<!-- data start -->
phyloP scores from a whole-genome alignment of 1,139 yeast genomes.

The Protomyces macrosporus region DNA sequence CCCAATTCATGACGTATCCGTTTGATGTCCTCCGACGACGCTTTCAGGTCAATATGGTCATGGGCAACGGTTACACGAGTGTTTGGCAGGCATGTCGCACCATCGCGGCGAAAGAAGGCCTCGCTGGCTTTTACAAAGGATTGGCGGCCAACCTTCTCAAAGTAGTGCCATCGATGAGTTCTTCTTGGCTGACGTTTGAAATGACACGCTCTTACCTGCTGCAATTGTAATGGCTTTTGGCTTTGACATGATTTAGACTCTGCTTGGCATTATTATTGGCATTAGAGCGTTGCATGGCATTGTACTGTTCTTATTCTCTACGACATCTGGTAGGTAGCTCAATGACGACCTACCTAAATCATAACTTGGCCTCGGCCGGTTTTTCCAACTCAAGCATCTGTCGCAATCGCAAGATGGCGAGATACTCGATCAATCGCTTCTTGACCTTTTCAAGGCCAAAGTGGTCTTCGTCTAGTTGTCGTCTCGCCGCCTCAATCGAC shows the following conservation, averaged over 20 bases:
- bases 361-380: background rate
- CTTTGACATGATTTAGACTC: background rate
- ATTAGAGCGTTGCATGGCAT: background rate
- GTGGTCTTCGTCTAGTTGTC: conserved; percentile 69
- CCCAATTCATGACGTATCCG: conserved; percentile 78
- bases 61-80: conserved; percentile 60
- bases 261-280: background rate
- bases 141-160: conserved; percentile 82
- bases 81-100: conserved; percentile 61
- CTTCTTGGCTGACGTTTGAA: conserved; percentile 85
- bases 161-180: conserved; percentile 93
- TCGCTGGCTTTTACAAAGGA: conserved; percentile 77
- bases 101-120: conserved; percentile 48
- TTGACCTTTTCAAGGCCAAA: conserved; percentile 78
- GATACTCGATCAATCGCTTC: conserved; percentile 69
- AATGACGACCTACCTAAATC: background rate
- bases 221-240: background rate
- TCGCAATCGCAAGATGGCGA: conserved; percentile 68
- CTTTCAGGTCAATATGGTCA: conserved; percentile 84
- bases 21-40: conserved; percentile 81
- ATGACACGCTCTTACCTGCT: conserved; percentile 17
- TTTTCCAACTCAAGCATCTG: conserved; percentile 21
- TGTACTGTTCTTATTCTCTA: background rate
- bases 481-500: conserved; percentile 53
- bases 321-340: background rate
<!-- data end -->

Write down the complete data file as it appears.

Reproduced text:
phyloP scores from a whole-genome alignment of 1,139 yeast genomes.

The Protomyces macrosporus region DNA sequence CCCAATTCATGACGTATCCGTTTGATGTCCTCCGACGACGCTTTCAGGTCAATATGGTCATGGGCAACGGTTACACGAGTGTTTGGCAGGCATGTCGCACCATCGCGGCGAAAGAAGGCCTCGCTGGCTTTTACAAAGGATTGGCGGCCAACCTTCTCAAAGTAGTGCCATCGATGAGTTCTTCTTGGCTGACGTTTGAAATGACACGCTCTTACCTGCTGCAATTGTAATGGCTTTTGGCTTTGACATGATTTAGACTCTGCTTGGCATTATTATTGGCATTAGAGCGTTGCATGGCATTGTACTGTTCTTATTCTCTACGACATCTGGTAGGTAGCTCAATGACGACCTACCTAAATCATAACTTGGCCTCGGCCGGTTTTTCCAACTCAAGCATCTGTCGCAATCGCAAGATGGCGAGATACTCGATCAATCGCTTCTTGACCTTTTCAAGGCCAAAGTGGTCTTCGTCTAGTTGTCGTCTCGCCGCCTCAATCGAC shows the following conservation, averaged over 20 bases:
- bases 361-380: background rate
- CTTTGACATGATTTAGACTC: background rate
- ATTAGAGCGTTGCATGGCAT: background rate
- GTGGTCTTCGTCTAGTTGTC: conserved; percentile 69
- CCCAATTCATGACGTATCCG: conserved; percentile 78
- bases 61-80: conserved; percentile 60
- bases 261-280: background rate
- bases 141-160: conserved; percentile 82
- bases 81-100: conserved; percentile 61
- CTTCTTGGCTGACGTTTGAA: conserved; percentile 85
- bases 161-180: conserved; percentile 93
- TCGCTGGCTTTTACAAAGGA: conserved; percentile 77
- bases 101-120: conserved; percentile 48
- TTGACCTTTTCAAGGCCAAA: conserved; percentile 78
- GATACTCGATCAATCGCTTC: conserved; percentile 69
- AATGACGACCTACCTAAATC: background rate
- bases 221-240: background rate
- TCGCAATCGCAAGATGGCGA: conserved; percentile 68
- CTTTCAGGTCAATATGGTCA: conserved; percentile 84
- bases 21-40: conserved; percentile 81
- ATGACACGCTCTTACCTGCT: conserved; percentile 17
- TTTTCCAACTCAAGCATCTG: conserved; percentile 21
- TGTACTGTTCTTATTCTCTA: background rate
- bases 481-500: conserved; percentile 53
- bases 321-340: background rate